The numbers are good: strong engagement rate, steady increase in performance throughout the campaign, and sufficient pick up by target media. Yet, something isn’t right. The campaign hasn’t yielded the results these numbers were supposed to produce, and the media engagement figures don’t justify it. Having a closer look at different campaign assets to understand what went wrong isn’t much help either – these assets weren’t assigned their own objectives.
And this is why we all need the right characteristics and metrics to measure success. In marketing and communications, this is the reason we have measurement at all.
Measuring the impact of communications is not an arbitrary exercise in the pursuit of flattering statistics. It is meant to guide us into better and smarter ways to tell our stories, to ensure they have power, purpose, and direction.
Over the last 11 years, our team with a combined experience of over 400 years has poured hours into the analysis and assessment of what makes powerful marketing and communications. Perhaps before even a decisive and directional strategy, the objectives and purpose with which you set out to do marketing and communications activities are most important.
Without starting with the definition of success or being clear about what we need to achieve from activities, the outputs and the relative level of success can really vary, and the client’s communication and business objectives must be built into this process. An activity that drives footfall will be very different to an activity that drives brand recognition. It’s not to say that one activity can’t do both, but without being clear from the outset then it’s unlikely it will produce exactly what it needs to.
It follows then that, in an evolved media landscape, it isn’t enough to count outputs or simply monitor vanity metrics. It’s what you measure and whether it’s making an organisational impact and working to achieve business objectives that count.
Innovation in public relations
As an agency, we are constantly working with our clients to move away from simply ‘output-based’ tactical work, to also incorporating an integrated campaign-led approach for maximum impact. In the course of this work, we developed our own media coverage measurement tool based on Barcelona Principles 3.0, which first and foremost stipulate that “setting measurable goals is an absolute prerequisite to communication planning, measurement and evaluation.”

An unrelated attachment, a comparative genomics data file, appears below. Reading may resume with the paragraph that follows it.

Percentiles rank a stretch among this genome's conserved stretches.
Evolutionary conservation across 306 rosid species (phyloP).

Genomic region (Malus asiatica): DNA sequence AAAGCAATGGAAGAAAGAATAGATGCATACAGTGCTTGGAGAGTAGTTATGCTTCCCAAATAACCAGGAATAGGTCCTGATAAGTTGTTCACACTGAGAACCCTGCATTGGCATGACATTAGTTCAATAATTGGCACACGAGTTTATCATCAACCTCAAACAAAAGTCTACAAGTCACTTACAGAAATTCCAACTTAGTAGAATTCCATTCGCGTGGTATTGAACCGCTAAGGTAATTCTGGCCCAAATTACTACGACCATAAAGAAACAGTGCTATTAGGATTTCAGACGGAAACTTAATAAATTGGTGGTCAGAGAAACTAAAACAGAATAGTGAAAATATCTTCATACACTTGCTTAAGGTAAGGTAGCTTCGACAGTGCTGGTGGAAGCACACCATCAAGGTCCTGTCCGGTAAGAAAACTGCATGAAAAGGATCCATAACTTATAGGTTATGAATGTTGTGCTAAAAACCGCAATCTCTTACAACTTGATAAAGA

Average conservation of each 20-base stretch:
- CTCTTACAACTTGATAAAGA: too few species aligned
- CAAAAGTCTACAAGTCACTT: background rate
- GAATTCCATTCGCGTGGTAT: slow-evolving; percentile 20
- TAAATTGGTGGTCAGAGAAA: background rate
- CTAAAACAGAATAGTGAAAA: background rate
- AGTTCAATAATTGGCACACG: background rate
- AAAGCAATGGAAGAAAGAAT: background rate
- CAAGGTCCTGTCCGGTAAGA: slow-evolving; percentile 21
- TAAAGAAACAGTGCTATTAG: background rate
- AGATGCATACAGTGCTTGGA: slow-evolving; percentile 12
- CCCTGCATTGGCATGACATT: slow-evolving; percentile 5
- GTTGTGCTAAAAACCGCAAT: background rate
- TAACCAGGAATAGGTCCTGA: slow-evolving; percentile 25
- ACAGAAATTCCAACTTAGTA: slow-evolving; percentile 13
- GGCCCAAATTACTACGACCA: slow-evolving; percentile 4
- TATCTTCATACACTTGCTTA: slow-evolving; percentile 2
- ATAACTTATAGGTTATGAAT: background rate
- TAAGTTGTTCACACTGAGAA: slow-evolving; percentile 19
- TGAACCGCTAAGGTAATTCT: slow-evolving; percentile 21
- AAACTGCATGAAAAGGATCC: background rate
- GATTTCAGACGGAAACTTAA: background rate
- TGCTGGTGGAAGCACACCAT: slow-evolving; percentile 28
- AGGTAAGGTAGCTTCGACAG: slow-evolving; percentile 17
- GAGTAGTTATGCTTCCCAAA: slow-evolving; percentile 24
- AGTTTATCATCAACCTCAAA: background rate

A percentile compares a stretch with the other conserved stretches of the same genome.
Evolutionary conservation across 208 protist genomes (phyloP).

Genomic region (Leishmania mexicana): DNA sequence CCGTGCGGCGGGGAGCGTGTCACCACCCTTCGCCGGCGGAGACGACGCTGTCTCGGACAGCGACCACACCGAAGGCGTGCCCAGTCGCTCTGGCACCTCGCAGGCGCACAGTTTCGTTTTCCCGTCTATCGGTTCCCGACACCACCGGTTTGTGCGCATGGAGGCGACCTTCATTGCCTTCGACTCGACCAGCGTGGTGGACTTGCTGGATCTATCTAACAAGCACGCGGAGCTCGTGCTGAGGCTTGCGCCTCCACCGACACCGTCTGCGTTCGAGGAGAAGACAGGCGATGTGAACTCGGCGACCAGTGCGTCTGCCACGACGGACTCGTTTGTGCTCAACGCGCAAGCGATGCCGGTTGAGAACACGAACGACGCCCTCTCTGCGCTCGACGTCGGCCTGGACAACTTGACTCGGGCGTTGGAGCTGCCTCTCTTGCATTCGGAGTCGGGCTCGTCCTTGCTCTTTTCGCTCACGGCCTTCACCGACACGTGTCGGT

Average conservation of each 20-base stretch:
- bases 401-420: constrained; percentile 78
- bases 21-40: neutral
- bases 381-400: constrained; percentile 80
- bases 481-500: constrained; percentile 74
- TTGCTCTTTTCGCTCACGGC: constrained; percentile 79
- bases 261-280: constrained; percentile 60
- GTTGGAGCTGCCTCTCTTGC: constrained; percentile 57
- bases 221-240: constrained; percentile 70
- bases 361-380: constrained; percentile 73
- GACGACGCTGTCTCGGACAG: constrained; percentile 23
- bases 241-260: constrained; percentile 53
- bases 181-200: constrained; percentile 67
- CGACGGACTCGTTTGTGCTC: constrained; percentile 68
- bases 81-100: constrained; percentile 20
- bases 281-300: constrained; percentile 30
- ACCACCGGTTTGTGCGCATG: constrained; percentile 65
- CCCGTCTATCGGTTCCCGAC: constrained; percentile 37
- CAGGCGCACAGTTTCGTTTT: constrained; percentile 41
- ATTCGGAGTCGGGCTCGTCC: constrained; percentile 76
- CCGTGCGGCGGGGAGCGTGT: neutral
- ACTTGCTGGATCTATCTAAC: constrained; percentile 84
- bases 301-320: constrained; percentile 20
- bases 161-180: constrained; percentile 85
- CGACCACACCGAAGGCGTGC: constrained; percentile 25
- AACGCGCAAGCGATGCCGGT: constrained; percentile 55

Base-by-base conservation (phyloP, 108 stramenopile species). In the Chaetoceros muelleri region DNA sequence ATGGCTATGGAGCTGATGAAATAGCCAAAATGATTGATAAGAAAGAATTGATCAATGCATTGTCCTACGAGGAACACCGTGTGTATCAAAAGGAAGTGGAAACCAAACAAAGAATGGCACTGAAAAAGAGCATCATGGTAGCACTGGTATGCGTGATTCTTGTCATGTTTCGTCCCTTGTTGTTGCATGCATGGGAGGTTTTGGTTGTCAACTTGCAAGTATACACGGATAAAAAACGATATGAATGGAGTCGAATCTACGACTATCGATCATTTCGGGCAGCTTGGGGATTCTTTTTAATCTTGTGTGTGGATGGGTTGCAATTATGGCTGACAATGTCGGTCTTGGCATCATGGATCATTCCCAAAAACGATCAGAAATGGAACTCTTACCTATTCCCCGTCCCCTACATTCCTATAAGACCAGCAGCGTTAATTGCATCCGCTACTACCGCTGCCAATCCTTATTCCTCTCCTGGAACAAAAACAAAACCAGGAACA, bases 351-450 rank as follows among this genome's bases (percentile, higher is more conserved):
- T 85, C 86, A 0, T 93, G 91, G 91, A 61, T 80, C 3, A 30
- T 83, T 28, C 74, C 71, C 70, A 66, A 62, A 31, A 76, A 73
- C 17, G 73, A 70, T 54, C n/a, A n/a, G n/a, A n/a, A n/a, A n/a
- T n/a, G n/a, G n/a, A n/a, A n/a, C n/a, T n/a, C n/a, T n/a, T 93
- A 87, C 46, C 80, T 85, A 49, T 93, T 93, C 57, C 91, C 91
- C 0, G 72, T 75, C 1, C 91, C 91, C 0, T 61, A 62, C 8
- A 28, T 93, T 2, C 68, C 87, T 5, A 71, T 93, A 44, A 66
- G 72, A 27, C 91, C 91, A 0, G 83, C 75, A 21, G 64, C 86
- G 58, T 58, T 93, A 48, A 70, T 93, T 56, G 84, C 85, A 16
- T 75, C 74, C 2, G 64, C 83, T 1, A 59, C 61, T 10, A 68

The Media Content Analysis Model was built to record, analyse and report on media coverage as an output achieved through our award-winning public relations programmes. The metrics used within the model take into consideration the ever-expanding media landscape and as such feature qualitative and quantitative data, including pre-determined ‘quality criteria’ developed based on our clients’ bespoke business objectives, as well as reach, impressions, tone of voice, number of clippings and cost-per-contact (CPC), in conformity with principles 4 and 6 of Barcelona Principles.
With input that combines our clients’ objectives, our thorough understanding of media and public relations, and the metrics that capture the right aspects of performance with impressive precision, we created a perfectly adaptable tool with which to assess marcomms activities. This includes the ability to measure tactical and output-based performance, ensuring that each campaign asset and piece of content will fall into place guided by pre-defined objectives.
An award-winning approach
Researched, refined and pilot-tested over an extended period, the new and improved reporting system aims to support our daily mission as a strategy-led, integrated agency: delivering real value and high impact results for our clients. The model has been behind several of our award wins over the past 10 months.
More precisely, the Media Content Analysis Model was launched at the PRIA Golden Target Awards, where Acorn Strategy took home the Silver and Bronze awards for Community Relations & Management and Corporation Reputation, respectively, in partnership with our client, Inverse Interactive.
Inverse and Acorn Strategy’s Melbourne and Perth Offices worked on the pilot project ‘VR Night at the Opera’, which pioneered the use of virtual reality for entertainment during the pandemic. The campaign saw Inverse Interactive, Australia’s first 3D VR streaming platform, hire Acorn Strategy to bring the event to life through public relations services. The objectives were to generate national media coverage in Australia and business enquiries, over a period of three months.
And just as well as it was thought out and planned, the campaign received considerable acclaim. It was an immediate success, bringing joy to many hearts in Australia’s aged-care sector, generating massive media coverage, and booking a place for Acorn Strategy on the awards shortlist of the world’s largest professional PR body, PRCA.
But how did we get here?
The Media Content Analysis Model takes the credit for much of it, having guided the campaign’s tactics based on an accurate reading of performance in real-time. The model demonstrated the effectiveness of our work to Inverse, and consequently, to PRCA jury members and the PR industry in Australia. Its object-driven approach to measuring success, and the genuinely useful insights the model brought to our clients are what put us ahead of even major national brands, such as Virgin Australia, Coles Group, and Philips Group.
And here we are now. Even with the busy start of 2022, our Client Experience team continues to work towards new processes and tactics based on the best PR and marketing knowledge developed anywhere in the world. We apply learnings as soon as we learn them and take the lead in tailoring each approach to fit your business model and objectives.
We are very proud to be offering this as a value add to each and every one of our clients and look forward to discussing the model with you.